My initial motivation for
-XDerivingVia was deriving across
Standard type-class encodings of isos turn out to be awkward due to overlap.
class Iso a b where from :: a -> b to :: b -> a
There may be many different witnesses to an isomorphism between two types. We must choose between overlap and picking a single, canonical instance. boo
A value-level representation does not suffer from this problem (
data a <-> b = Iso (a -> b) (b -> a)) as the same isomorphism may have
different witnesses (
Iso id id::Bool <-> Bool v
Iso not not::Bool <-> Bool). This is the approach taken by the
library and advocated for by Gabriel Gonzalez in
Scrap your type classes.
This does not work in our case:
deriving relies on type-directed
instance resolution, we cannot pass it values. It needs a type hint.
This hint comes in the form of a tag used to explicitly specify a
witness. The two tags
TagId @Bool and
TagNot witnesses the
Bool <-> Bool:
data a <-> b where TagId :: a <-> a TagNot :: Bool <-> Bool TagComp :: (a <-> b) -> (b <-> c) -> (a <-> c) -- ...
Then we create a type class indexed by these tags without any overlap
class Iso (tag::a <-> b) where from :: a -> b to :: b -> a instance Iso (TagId::a <-> a) where from, to :: a -> a from = id to = id instance Iso (TagNot::Bool <-> Bool) where from, to :: Bool -> Bool from = not to = not instance (Iso iso, Iso iso') => Iso (TagComp iso iso'::a <-> c) where from :: a -> c from = from @_ @_ @iso' . from @_ @_ @iso to :: c -> a to = to @_ @_ @iso . to @_ @_ @iso'
But we have a problem: the kind
a <-> b is closed / not
extensible. Fortunately there is a trick used by Richard Eisenberg and
Jan Stolarek in the
library (subsection 4.3.1 The kind ->> of
Promoting Functions to Type Families in Haskell)
that allows faking open kinds: Instead of defining
a <-> b as its
own datatype we define it as a type synonym, ending in
data ISO k :: k -> k -> Type type a <-> b = ISO Type a b -> Type
And we can introduce meaningless type-level constants to witness an isomorphism:
data TagId :: a <-> a data TagNot :: Bool <-> Bool data TagComp :: (a <-> b) -> (b <-> c) -> (a <-> c)
Iso class and its instances still work, and our isomorphism kind
is extensible, explicit and at the type-level as we want:
data TagSwap :: (a, b) <-> (b, a) data TagAssoc :: (a, (b, c)) <-> ((a, b), c) data TagLUnit :: ((), a) <-> a data TagRUnit :: (a, ()) <-> a data TagFrom :: (a <-> b) -> (b <-> a) instance Iso (TagSwap::(a, b) <-> (b, a)) where from :: (a, b) -> (b, a) from = swap to :: (b, a) -> (a, b) to = swap instance Iso (TagAssoc::(a, (b, c)) <-> ((a, b), c)) where from :: (a, (b, c)) -> ((a, b), c) from (a, (b, c)) = ((a, b), c) to :: ((a, b), c) -> (a, (b, c)) to ((a, b), c) = (a, (b, c)) instance Iso (TagLUnit::((), a) <-> a) where from :: ((), a) -> a from ((), a) = a to :: a -> ((), a) to a = ((), a) instance Iso (TagRUnit::(a, ()) <-> a) where from :: (a, ()) -> a from (a, ()) = a to :: a -> (a, ()) to a = (a, ()) instance Iso iso => Iso (TagFrom iso::b <-> a) where from :: b -> a from = to @_ @_ @iso to :: a -> b to = from @_ @_ @iso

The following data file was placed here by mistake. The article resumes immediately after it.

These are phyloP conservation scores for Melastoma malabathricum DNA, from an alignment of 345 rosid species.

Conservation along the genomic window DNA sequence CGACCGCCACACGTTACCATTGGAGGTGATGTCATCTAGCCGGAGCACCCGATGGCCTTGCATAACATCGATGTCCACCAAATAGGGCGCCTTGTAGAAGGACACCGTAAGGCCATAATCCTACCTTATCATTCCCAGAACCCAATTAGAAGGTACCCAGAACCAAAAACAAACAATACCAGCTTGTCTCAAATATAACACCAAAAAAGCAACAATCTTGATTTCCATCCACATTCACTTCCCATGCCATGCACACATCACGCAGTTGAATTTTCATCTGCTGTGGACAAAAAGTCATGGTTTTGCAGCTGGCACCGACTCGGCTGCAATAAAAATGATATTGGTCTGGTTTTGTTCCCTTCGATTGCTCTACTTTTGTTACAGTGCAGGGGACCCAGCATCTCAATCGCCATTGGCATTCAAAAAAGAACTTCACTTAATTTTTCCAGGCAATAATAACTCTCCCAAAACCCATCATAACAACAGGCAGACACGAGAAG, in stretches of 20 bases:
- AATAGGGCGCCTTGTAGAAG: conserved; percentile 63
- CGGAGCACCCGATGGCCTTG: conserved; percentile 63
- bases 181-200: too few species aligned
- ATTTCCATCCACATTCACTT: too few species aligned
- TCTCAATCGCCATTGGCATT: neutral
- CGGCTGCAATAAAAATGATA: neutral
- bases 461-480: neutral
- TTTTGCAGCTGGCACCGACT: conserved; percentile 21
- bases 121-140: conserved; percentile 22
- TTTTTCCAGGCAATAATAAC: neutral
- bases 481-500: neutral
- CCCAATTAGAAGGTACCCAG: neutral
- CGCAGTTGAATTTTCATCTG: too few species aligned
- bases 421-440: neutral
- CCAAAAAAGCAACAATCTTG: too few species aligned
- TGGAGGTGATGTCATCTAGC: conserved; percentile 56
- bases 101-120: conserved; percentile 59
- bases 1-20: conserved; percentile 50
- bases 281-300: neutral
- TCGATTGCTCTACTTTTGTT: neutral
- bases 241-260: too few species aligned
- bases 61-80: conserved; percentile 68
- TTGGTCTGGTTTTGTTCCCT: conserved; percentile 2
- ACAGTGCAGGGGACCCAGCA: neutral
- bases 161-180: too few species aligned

Actually interesting applications
To derive interesting properties, we need to move from the world of
Type) to the world of type constructors and functors (
Type -> Type) so the encoding of our isomorphism kind becomes:
type f <~> g = ISO (Type -> Type) f g -> Type type f ~> g = forall xx. f xx -> g xx class Iso1 (tag1::f <~> g) where from1 :: f ~> g to1 :: g ~> f
Allowing us to define an isomorphism between
f and functions from their representing object (
class Functor f => Representable f where type Rep f :: Type index :: f ~> (Rep f ->) tabulate :: (Rep f ->) ~> f data TagRepresentable :: f <~> rep instance (Representable f, rep ~ (Rep f ->)) => Iso1 (TagRepresentable::f <~> rep) where from1 :: f ~> (Rep f ->) from1 = index to1 :: (Rep f ->) ~> f to1 = tabulate
Functions have a wealth of instances. If we have a representable functor (functor isomorphic to a function) it means we can derive these instances and more
instance Functor (a ->) instance Applicative (a ->) instance Monad (a ->) instance Distributive (a ->) instance Monoid a => Comonad (a ->) -- ..
All we need to do is to define an adapter with a phantom tag,
instances that we want to derive through an
newtype AsIso1 f (iso1::f <~> f_other) a = AsIso1 (f a) instance (Iso1 (iso1::f <~> f_other), Functor f_other) => Functor (AsIso1 f iso1) where fmap :: (a -> a') -> (AsIso1 f iso1 a -> AsIso1 f iso1 a') fmap f (AsIso1 fa) = AsIso1 (to1 @_ @_ @iso1 (fmap @f_other f (from1 @_ @_ @iso1 fa))) instance (Iso1 (iso1::f <~> f_other), Applicative f_other) => Applicative (AsIso1 f iso1) where pure :: a -> AsIso1 f iso1 a pure a = AsIso1 (to1 @_ @_ @iso1 (pure @f_other a)) (<*>) :: AsIso1 f iso1 (a -> a') -> (AsIso1 f iso1 a -> AsIso1 f iso1 a') AsIso1 mf <*> AsIso1 mx = AsIso1 (to1 @_ @_ @iso1 (from1 @_ @_ @iso1 mf <*> from1 @_ @_ @iso1 mx)) instance (Iso1 (iso1::f <~> f_other), Monad f_other) => Monad (AsIso1 f iso1) where -- ...
and wait for
-XDerivingVia to get added to GHC ;-)
data Pair a = a :# a deriving (Functor, Applicative, Monad, ...) via (Pair `AsIso1` TagRepresentable) instance Representable Pair where type Rep Pair = Bool index :: Pair ~> (Bool ->) index (false :# true) = \case False -> false True -> true tabulate :: (Bool ->) ~> Pair tabulate generate = generate False :# generate True
This works for arbitrarily long chains of arbitrarily complicated isomorphisms,
Can be made a
Category by forgetting the witness (tag):
type Cat ob = ob -> ob -> Type data (<==>) :: Cat Type where SomeIso :: Iso (tag::a <-> b) => Proxy tag -> a <==> b instance Category (<==>) where id :: a <==> a id = SomeIso (Proxy @TagId) (.) :: (b <==> c) -> (a <==> b) -> (a <==> c) SomeIso (_ :: Proxy tag') . SomeIso (_ :: Proxy tag) = SomeIso (Proxy :: Proxy (TagComp tag tag'))
This is also ideal to encode
Applicative morphisms: I will write
another blogpost about that.
This may be a good way to define